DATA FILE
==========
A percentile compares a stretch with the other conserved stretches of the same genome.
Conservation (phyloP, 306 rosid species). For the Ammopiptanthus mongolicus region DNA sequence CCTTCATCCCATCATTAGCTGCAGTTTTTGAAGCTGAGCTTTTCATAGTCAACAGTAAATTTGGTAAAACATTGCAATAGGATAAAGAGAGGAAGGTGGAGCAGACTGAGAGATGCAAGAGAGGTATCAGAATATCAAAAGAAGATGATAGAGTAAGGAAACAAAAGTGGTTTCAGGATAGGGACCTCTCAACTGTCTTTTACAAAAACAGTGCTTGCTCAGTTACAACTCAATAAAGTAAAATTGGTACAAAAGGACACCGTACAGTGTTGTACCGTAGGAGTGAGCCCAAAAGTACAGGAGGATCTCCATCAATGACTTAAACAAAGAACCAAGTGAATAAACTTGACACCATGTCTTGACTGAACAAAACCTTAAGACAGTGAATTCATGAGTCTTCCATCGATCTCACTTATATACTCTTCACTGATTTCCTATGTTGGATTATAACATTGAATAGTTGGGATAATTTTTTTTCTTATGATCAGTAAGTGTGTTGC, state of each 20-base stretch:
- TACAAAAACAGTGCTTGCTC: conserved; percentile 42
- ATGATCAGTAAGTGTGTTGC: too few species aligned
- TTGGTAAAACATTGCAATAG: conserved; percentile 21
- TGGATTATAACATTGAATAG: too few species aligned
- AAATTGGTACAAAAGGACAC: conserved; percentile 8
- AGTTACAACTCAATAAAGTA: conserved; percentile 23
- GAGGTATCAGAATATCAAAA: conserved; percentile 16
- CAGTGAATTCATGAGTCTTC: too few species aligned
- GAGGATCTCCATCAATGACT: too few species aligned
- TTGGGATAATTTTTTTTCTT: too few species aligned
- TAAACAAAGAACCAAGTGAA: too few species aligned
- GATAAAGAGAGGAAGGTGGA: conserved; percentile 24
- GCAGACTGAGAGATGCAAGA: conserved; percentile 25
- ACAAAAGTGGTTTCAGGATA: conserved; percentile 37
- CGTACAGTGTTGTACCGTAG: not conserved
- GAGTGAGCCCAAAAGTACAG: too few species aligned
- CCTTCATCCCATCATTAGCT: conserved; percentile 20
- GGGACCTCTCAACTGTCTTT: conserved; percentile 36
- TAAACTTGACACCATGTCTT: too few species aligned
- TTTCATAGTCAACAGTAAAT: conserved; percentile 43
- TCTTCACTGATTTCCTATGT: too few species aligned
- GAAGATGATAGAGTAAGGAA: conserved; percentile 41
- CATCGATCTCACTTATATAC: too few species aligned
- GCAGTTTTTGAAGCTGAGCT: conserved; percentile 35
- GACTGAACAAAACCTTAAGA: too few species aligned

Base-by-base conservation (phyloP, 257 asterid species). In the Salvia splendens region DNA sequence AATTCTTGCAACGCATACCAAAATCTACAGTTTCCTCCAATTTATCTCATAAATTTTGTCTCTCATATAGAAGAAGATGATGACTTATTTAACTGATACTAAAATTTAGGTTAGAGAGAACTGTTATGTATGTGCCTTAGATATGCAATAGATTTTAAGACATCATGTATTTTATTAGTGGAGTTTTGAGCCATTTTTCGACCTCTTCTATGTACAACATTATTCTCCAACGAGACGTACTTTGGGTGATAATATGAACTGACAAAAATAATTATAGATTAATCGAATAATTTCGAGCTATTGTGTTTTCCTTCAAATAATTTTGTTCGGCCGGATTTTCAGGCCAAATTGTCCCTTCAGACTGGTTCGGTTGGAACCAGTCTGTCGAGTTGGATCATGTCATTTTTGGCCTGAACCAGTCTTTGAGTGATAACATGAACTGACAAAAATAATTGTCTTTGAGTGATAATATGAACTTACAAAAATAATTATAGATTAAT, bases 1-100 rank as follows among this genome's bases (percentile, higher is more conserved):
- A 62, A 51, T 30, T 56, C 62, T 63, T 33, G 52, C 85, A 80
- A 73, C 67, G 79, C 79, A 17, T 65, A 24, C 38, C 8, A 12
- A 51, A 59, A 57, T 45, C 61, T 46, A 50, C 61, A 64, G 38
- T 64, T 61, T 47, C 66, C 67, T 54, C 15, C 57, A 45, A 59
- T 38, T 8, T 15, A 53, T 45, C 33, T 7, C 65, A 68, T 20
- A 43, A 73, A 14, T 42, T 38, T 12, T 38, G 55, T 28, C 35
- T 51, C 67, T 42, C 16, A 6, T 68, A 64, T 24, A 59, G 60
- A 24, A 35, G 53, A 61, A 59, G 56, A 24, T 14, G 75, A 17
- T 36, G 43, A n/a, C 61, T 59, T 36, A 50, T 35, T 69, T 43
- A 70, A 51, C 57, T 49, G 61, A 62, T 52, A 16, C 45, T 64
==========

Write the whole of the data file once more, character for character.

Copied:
A percentile compares a stretch with the other conserved stretches of the same genome.
Conservation (phyloP, 306 rosid species). For the Ammopiptanthus mongolicus region DNA sequence CCTTCATCCCATCATTAGCTGCAGTTTTTGAAGCTGAGCTTTTCATAGTCAACAGTAAATTTGGTAAAACATTGCAATAGGATAAAGAGAGGAAGGTGGAGCAGACTGAGAGATGCAAGAGAGGTATCAGAATATCAAAAGAAGATGATAGAGTAAGGAAACAAAAGTGGTTTCAGGATAGGGACCTCTCAACTGTCTTTTACAAAAACAGTGCTTGCTCAGTTACAACTCAATAAAGTAAAATTGGTACAAAAGGACACCGTACAGTGTTGTACCGTAGGAGTGAGCCCAAAAGTACAGGAGGATCTCCATCAATGACTTAAACAAAGAACCAAGTGAATAAACTTGACACCATGTCTTGACTGAACAAAACCTTAAGACAGTGAATTCATGAGTCTTCCATCGATCTCACTTATATACTCTTCACTGATTTCCTATGTTGGATTATAACATTGAATAGTTGGGATAATTTTTTTTCTTATGATCAGTAAGTGTGTTGC, state of each 20-base stretch:
- TACAAAAACAGTGCTTGCTC: conserved; percentile 42
- ATGATCAGTAAGTGTGTTGC: too few species aligned
- TTGGTAAAACATTGCAATAG: conserved; percentile 21
- TGGATTATAACATTGAATAG: too few species aligned
- AAATTGGTACAAAAGGACAC: conserved; percentile 8
- AGTTACAACTCAATAAAGTA: conserved; percentile 23
- GAGGTATCAGAATATCAAAA: conserved; percentile 16
- CAGTGAATTCATGAGTCTTC: too few species aligned
- GAGGATCTCCATCAATGACT: too few species aligned
- TTGGGATAATTTTTTTTCTT: too few species aligned
- TAAACAAAGAACCAAGTGAA: too few species aligned
- GATAAAGAGAGGAAGGTGGA: conserved; percentile 24
- GCAGACTGAGAGATGCAAGA: conserved; percentile 25
- ACAAAAGTGGTTTCAGGATA: conserved; percentile 37
- CGTACAGTGTTGTACCGTAG: not conserved
- GAGTGAGCCCAAAAGTACAG: too few species aligned
- CCTTCATCCCATCATTAGCT: conserved; percentile 20
- GGGACCTCTCAACTGTCTTT: conserved; percentile 36
- TAAACTTGACACCATGTCTT: too few species aligned
- TTTCATAGTCAACAGTAAAT: conserved; percentile 43
- TCTTCACTGATTTCCTATGT: too few species aligned
- GAAGATGATAGAGTAAGGAA: conserved; percentile 41
- CATCGATCTCACTTATATAC: too few species aligned
- GCAGTTTTTGAAGCTGAGCT: conserved; percentile 35
- GACTGAACAAAACCTTAAGA: too few species aligned

Base-by-base conservation (phyloP, 257 asterid species). In the Salvia splendens region DNA sequence AATTCTTGCAACGCATACCAAAATCTACAGTTTCCTCCAATTTATCTCATAAATTTTGTCTCTCATATAGAAGAAGATGATGACTTATTTAACTGATACTAAAATTTAGGTTAGAGAGAACTGTTATGTATGTGCCTTAGATATGCAATAGATTTTAAGACATCATGTATTTTATTAGTGGAGTTTTGAGCCATTTTTCGACCTCTTCTATGTACAACATTATTCTCCAACGAGACGTACTTTGGGTGATAATATGAACTGACAAAAATAATTATAGATTAATCGAATAATTTCGAGCTATTGTGTTTTCCTTCAAATAATTTTGTTCGGCCGGATTTTCAGGCCAAATTGTCCCTTCAGACTGGTTCGGTTGGAACCAGTCTGTCGAGTTGGATCATGTCATTTTTGGCCTGAACCAGTCTTTGAGTGATAACATGAACTGACAAAAATAATTGTCTTTGAGTGATAATATGAACTTACAAAAATAATTATAGATTAAT, bases 1-100 rank as follows among this genome's bases (percentile, higher is more conserved):
- A 62, A 51, T 30, T 56, C 62, T 63, T 33, G 52, C 85, A 80
- A 73, C 67, G 79, C 79, A 17, T 65, A 24, C 38, C 8, A 12
- A 51, A 59, A 57, T 45, C 61, T 46, A 50, C 61, A 64, G 38
- T 64, T 61, T 47, C 66, C 67, T 54, C 15, C 57, A 45, A 59
- T 38, T 8, T 15, A 53, T 45, C 33, T 7, C 65, A 68, T 20
- A 43, A 73, A 14, T 42, T 38, T 12, T 38, G 55, T 28, C 35
- T 51, C 67, T 42, C 16, A 6, T 68, A 64, T 24, A 59, G 60
- A 24, A 35, G 53, A 61, A 59, G 56, A 24, T 14, G 75, A 17
- T 36, G 43, A n/a, C 61, T 59, T 36, A 50, T 35, T 69, T 43
- A 70, A 51, C 57, T 49, G 61, A 62, T 52, A 16, C 45, T 64